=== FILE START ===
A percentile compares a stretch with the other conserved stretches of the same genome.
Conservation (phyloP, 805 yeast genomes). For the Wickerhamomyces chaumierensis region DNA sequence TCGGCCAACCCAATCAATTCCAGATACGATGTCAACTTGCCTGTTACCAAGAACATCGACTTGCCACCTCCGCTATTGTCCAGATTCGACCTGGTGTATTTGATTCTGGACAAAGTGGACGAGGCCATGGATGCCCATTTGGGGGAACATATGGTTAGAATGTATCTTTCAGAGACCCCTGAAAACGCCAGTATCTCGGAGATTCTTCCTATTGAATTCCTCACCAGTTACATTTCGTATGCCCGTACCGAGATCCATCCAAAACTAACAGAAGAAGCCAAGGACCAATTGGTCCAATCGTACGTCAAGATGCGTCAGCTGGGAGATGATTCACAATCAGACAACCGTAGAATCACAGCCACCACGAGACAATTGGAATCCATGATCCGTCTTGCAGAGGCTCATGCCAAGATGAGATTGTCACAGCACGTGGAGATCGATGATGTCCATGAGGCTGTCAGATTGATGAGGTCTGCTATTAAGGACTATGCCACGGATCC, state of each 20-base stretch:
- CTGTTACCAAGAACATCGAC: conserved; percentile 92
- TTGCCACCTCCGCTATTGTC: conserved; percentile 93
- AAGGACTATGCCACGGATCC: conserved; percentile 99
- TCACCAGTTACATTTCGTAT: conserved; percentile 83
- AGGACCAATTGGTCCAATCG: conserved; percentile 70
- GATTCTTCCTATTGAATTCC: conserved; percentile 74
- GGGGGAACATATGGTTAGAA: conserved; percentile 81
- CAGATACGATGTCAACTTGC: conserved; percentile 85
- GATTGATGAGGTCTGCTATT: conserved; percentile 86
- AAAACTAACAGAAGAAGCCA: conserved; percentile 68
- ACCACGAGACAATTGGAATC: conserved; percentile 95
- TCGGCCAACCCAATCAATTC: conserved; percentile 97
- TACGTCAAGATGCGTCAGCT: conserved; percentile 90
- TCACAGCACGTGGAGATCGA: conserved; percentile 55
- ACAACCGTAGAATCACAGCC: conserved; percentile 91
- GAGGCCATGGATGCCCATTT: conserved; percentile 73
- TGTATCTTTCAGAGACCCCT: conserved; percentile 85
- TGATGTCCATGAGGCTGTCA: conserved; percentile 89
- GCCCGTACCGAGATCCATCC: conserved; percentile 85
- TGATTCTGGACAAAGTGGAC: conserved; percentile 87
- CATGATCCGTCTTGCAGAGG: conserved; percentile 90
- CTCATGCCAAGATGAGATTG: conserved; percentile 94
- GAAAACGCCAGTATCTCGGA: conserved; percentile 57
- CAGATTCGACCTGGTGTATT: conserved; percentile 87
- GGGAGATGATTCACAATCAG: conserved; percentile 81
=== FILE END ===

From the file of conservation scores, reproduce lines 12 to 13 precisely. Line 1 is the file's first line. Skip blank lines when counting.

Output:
- AAAACTAACAGAAGAAGCCA: conserved; percentile 68
- ACCACGAGACAATTGGAATC: conserved; percentile 95